## The Big Bang - by Joseph Silk 1989 - Book review

This document contains comments about chapter HORIZONS of the book "The Big Bang " by Joseph Silk written 1989
• The text in italics is copied from the article.
• Immediate followed by some comments

### page 93

Imagine a rubber balloon etc.
Suppose the balloon is gradually inflated. If we imagine that the universe is confined to the surface of the balloon we now have a two-dimensional model of a closed expanding universe.
This picture is wrong we are living inside such a balloon.
This picture is correct if it shows the evolution of "our" night sky.
Now imagine the earth as a point on the surface of the balloon.
That is physical wrong.
An observer on the surface could only survey a fraction of the area of the balloon.
That is correct.
Similarly we on earth will never be able to see very much more of the universe than we see at present because we are limited by the observable horizon (Figure 5.4)
Figure 5.4 shows a complete different situation which does not include a balloon.

### Page 94

Consider a galaxy separated from us by a distance of D light-years.
At present
Light takes D years to travel to us.
That depends if space expansion is taken into account.
Without space expansion this is D years.
With space expansion this is longer.
Only after the universe has been expanding for a time in excess of D years will the galaxy become visible to us.
That is not true. The galaxy is already visible to us right now at an earlier age when the galaxy was younger and its distance was less than D light-years.
We say that a galaxy first comes within our horizon after the universe has been expanding for a period equal to the time it takes for light to travel to us from the galaxy.
The first part is wrong. You have to take space expansion into account. As a result we can observe the CMB radiation emitted 300000 years after the Big Bang and almost all galaxies, the further away the younger.

### Figure 5.4 Horizons

At the initial of the Big Bang two hypothetical observers A and B could not communicate with each other.
In order to understand the evolution of the universe after the Big Bang communication between two observers is not an issue.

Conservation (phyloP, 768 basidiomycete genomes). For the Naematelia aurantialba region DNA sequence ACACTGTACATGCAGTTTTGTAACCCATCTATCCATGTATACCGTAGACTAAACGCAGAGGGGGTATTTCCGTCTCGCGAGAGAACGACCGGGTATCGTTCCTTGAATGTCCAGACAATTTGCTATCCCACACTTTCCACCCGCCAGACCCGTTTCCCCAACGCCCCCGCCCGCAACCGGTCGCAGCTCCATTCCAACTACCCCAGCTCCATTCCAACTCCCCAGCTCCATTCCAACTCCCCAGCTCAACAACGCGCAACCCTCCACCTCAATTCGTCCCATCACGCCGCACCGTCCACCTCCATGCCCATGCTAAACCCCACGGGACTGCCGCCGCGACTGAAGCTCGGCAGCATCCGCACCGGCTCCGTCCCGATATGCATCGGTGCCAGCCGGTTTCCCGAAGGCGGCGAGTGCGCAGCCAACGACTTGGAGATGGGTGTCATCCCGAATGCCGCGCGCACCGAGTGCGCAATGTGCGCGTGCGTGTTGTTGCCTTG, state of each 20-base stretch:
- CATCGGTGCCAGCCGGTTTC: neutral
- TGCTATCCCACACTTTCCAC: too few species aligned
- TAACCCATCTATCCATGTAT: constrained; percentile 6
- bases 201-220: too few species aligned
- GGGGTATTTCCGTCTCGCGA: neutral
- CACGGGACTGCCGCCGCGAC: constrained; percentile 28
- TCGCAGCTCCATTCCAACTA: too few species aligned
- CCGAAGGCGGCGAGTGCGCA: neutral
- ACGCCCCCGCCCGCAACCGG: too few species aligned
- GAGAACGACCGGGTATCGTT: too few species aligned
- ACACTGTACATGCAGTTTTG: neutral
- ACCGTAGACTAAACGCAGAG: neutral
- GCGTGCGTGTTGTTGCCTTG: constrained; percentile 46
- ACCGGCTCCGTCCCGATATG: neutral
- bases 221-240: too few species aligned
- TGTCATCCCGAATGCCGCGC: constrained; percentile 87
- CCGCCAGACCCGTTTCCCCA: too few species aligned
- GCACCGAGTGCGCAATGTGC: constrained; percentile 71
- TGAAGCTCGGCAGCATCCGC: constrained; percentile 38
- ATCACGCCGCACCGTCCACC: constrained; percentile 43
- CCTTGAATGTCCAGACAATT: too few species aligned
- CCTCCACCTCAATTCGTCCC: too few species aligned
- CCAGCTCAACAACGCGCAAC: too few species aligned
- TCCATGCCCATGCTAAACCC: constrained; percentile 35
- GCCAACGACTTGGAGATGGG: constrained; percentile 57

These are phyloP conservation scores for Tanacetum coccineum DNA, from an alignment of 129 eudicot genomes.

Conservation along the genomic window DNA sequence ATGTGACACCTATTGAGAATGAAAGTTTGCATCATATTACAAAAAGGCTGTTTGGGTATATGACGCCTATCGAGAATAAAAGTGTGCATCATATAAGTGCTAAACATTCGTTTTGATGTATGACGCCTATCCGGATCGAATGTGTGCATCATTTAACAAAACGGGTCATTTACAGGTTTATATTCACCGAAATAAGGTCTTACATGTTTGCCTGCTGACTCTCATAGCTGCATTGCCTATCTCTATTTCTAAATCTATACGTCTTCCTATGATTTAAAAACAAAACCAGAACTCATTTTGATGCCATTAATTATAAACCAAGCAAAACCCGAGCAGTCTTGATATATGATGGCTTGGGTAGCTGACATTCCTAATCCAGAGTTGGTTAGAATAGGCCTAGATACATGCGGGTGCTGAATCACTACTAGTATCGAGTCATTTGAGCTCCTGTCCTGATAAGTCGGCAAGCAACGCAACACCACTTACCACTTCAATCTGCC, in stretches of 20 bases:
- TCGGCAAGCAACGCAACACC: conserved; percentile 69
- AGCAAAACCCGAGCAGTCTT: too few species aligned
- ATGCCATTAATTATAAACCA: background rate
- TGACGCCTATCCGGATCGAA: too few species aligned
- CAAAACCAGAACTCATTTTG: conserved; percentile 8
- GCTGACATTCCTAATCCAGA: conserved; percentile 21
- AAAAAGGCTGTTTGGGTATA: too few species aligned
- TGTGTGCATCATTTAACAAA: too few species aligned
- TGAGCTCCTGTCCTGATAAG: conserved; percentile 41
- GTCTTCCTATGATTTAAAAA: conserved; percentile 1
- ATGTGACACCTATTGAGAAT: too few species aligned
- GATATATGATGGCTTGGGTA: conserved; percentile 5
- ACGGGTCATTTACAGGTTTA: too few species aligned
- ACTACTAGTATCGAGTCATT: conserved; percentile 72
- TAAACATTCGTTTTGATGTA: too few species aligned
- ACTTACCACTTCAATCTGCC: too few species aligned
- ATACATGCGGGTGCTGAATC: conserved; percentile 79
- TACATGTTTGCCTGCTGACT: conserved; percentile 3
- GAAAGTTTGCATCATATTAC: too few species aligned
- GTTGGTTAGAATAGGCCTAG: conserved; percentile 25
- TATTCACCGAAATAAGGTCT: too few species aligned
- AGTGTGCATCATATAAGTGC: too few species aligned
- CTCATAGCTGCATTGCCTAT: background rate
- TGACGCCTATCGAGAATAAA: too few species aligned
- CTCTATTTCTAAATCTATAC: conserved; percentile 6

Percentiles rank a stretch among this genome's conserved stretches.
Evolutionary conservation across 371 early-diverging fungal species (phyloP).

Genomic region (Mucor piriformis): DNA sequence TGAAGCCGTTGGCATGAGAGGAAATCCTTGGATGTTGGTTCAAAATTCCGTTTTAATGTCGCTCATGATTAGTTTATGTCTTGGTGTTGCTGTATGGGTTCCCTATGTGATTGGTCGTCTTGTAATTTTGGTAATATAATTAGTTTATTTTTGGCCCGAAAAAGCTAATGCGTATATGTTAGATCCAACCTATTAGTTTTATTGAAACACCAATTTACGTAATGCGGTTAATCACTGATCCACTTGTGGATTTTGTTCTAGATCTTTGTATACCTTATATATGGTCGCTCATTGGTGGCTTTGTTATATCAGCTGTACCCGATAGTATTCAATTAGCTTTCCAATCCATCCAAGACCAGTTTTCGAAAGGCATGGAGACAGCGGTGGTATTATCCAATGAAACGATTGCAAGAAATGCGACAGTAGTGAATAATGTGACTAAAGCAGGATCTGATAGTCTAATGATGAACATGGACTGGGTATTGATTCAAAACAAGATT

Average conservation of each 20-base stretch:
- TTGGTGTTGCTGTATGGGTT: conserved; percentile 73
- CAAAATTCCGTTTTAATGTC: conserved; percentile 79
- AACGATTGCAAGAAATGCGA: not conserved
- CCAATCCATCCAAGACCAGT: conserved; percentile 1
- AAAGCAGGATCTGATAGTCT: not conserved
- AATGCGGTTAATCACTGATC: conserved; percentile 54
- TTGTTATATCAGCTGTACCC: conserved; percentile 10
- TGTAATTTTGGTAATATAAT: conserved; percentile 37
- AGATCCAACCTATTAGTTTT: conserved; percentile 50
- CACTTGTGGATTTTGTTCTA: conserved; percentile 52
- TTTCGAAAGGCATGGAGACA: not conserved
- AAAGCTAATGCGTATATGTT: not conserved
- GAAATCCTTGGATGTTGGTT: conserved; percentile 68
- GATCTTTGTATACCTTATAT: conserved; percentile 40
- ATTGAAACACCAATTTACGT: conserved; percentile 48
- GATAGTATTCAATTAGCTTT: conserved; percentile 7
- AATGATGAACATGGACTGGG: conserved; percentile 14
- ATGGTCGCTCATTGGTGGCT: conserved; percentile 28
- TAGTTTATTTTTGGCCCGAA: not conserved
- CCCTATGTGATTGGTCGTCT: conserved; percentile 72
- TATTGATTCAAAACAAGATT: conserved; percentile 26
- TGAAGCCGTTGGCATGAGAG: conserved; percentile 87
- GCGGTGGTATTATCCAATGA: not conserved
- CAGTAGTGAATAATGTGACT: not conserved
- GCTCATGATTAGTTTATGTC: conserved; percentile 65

The biggest issue is that starting from the Big Bang throughout the entire universe grandi moso the same chemical reactions took place which resulted in a local homogeous universe consisting of galaxies inter connected by filaments.

This has nothing to do with the concept of horizons nor with communication.

### Page 95

The galaxies we observe just coming over the horizon are highly redshifted.
The oldest galaxies we observe are highly redshifted.
Their recession velocities relative to us are close to the speed of light (otherwise they would have been observable long ago)
The importance is the distance and the speed of the object at the moment in the past when light was emitted. The distance is much closer than at present. The speed could be larger than c.
The distance to the observable horizon can be most simply expressed as the distance that a light signal can travel in the available time since the Big Bang.The distance to the horizon increases directly with the age of the universe.
This concept is of no relevance.
For a IMO more realistic idea what is happening study this: Friedmann's equation - 13 Questions
This distance (15 billion light-years) thus constitutes the extent of the observable universe.
The concept observable universe is not very helpfull. The oldest "objects" we can observe is the CMB radiation when the age of 300000 years after the Big Bang. The size of the universe was then roughly 3 * 300000 light-years.
To get an idea about the size at present select this: Friedmann Lambda = 0.01155 The document shows that the size of the universe is roughly 3 times its age in light-years or at present roughly 30 billion light-years.